But not all knowledge and skills are created equal. Learning to read, do math, write proficiently, and speak eloquently are still highly valued skills in today’s world. Operating a slide rule, not so much.
Status Learning vs. Functional Learning
Spending four years in a college to earn a degree is all part of achieving status. Only a relatively small portion of what is learned will hold long-term value.
Functional learning is comprised of the knowledge and skills needed to maintain functional relevancy in the world today. As an example, a person who manages a software company will find management skills useful throughout their career even though the software itself is constantly morphing and changing.
We develop functional learning in many ways, driven primarily by a current need. Most of the time, getting “credit” for something we urgently need to learn is only a distant consideration.
Yet, in our seemingly upside down world, colleges charge far more money for “status learning” where credits are assigned than the functional knowledge and skills that are often learned elsewhere. But all that is changing.
Groundswell of Change for Colleges – The Rise of MOOCs
A massive open online course (MOOC) is an online course focused on large-scale participation via the web.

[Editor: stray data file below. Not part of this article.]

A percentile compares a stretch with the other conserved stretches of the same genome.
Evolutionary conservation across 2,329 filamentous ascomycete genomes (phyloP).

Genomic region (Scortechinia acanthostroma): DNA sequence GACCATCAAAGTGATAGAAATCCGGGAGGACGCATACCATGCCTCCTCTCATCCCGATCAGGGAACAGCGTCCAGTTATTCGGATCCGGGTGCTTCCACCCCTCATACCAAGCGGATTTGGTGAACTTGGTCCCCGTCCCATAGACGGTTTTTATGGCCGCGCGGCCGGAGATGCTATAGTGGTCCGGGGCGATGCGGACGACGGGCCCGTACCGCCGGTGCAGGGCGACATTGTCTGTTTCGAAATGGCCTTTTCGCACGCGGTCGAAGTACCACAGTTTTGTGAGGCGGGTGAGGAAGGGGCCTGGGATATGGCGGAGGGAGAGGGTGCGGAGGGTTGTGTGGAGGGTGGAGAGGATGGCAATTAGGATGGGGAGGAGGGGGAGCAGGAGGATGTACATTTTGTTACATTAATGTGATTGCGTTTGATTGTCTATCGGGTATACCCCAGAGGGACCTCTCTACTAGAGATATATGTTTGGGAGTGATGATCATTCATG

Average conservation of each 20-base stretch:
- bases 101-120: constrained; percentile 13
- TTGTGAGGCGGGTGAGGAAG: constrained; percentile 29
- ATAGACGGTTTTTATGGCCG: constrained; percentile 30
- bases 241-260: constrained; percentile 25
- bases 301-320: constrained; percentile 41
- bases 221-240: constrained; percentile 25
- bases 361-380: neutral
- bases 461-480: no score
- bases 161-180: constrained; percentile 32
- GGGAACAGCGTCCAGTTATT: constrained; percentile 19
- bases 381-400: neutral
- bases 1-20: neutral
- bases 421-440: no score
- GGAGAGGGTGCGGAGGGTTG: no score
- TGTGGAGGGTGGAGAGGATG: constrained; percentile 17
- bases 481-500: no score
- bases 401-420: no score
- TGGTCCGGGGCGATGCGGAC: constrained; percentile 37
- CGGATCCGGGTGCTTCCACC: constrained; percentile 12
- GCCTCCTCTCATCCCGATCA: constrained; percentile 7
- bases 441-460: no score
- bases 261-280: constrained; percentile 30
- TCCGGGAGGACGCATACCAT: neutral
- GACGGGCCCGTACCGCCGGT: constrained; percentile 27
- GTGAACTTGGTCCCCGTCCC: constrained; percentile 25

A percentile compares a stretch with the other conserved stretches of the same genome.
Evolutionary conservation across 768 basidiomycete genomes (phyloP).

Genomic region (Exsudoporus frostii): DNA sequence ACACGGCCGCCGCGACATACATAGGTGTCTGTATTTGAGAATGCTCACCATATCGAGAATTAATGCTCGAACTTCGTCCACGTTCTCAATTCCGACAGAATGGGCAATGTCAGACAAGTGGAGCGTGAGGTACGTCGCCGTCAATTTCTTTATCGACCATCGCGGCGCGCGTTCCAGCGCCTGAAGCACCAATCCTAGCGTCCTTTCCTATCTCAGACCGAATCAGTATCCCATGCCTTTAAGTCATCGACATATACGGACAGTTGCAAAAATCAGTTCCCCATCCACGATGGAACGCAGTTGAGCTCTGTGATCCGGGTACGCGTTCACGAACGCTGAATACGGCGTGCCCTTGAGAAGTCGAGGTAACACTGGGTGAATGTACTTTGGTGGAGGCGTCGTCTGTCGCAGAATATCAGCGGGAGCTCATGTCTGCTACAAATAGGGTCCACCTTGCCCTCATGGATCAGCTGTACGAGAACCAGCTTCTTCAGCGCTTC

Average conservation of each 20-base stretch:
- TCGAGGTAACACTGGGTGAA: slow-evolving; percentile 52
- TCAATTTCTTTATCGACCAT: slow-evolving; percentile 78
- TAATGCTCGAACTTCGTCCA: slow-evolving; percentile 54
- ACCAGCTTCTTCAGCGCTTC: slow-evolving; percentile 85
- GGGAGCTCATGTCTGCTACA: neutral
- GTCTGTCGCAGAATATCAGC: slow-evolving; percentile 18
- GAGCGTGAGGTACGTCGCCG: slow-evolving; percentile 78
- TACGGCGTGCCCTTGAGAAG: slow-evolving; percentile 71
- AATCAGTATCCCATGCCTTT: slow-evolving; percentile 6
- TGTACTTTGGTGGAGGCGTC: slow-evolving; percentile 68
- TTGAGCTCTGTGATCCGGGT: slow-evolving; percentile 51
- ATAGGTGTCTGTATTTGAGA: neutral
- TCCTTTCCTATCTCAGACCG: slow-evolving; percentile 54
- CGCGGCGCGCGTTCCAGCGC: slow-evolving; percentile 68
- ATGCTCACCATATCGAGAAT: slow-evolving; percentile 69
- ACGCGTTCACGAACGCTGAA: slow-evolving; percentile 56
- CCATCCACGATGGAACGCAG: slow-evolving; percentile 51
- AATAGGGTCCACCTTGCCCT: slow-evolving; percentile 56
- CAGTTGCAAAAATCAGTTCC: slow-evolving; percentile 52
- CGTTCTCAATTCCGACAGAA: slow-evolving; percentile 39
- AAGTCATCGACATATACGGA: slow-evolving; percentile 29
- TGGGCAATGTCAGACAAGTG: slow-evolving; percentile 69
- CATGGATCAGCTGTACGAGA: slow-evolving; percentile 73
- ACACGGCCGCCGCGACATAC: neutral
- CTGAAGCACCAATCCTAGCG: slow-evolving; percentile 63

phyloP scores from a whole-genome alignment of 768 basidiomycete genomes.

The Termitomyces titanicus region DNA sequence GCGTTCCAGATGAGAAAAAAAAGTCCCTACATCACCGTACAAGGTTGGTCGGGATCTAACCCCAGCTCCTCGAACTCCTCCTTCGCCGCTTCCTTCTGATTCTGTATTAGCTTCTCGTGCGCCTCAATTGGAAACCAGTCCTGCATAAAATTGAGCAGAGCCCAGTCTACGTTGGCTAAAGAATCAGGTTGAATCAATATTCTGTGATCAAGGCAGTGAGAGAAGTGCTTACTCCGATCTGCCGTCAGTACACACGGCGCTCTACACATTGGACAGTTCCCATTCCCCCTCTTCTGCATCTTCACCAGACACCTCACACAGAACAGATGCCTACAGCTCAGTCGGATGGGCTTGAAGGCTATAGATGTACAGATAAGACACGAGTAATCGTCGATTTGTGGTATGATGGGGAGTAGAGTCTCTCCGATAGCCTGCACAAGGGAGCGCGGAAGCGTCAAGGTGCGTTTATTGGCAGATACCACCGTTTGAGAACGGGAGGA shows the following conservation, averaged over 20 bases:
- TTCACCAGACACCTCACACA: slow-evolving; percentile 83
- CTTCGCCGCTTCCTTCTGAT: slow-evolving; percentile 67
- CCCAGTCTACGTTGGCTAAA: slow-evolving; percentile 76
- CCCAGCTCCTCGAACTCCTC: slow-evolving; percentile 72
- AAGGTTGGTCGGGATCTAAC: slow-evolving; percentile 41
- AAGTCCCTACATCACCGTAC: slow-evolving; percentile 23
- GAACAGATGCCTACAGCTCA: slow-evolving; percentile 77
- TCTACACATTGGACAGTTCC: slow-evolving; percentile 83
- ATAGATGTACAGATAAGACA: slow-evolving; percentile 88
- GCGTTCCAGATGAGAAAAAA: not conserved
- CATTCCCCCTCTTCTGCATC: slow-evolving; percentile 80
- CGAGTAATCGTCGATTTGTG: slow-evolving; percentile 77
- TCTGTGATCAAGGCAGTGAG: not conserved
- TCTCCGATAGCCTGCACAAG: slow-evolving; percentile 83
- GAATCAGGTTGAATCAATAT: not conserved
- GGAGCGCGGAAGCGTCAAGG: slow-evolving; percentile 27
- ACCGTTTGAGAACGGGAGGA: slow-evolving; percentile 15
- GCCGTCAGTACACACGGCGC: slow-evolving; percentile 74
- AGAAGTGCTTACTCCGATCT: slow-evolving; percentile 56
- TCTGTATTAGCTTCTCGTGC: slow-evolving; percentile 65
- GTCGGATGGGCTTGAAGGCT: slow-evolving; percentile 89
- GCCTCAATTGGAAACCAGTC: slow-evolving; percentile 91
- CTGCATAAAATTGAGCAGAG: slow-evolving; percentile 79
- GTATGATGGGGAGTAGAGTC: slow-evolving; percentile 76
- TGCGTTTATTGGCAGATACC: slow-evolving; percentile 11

Apple recently announced that iTunes U, their online compendium of free downloadable college courses, started in 2007, just surpassed the one billion downloads mark. Stanford University alone, has had over 60 million course downloads through iTunesU.
A full 60% of iTunes U downloads originate from outside the United States, coming from 154 different countries.
Coursera, a free online delivery platform for 62 colleges worldwide started in April of 2012, has already had 2.8 million students register for their classes.
Competing directly with Coursera is EdX, a nonprofit founded by Harvard University and MIT in March of 2012. They’ve recently added ten more schools to their partner roster and already have over 700,000 students who’ve sign up for their free courses.
Adding to the mix are a host of disruptive startups like Khan Academy with over 242 million course downloads, Udacity, and Canvas Networks.
The rapid shift to free any-time any-place online learning is forcing traditional colleges to rethink virtually every aspect of their operation.
Along with all the changes mentioned above, we are seeing a number of substantial trends emerging:
1.) Employer acceptance of non-credit courses – In 2011 Excelsior College and the Zogby organization conducted nationwide surveys of employers and hiring officials to determine their perceptions of online certificates and degrees. Nearly two-thirds believed courses taken online to be as credible as those through traditional campus-based programs.
2.) The coming price wars – Traditional colleges charge huge amounts of money, while the large online players offer their classes for free. Since the economics of free is not a long-term viable strategy, expect to see pricing battles emerge between key players.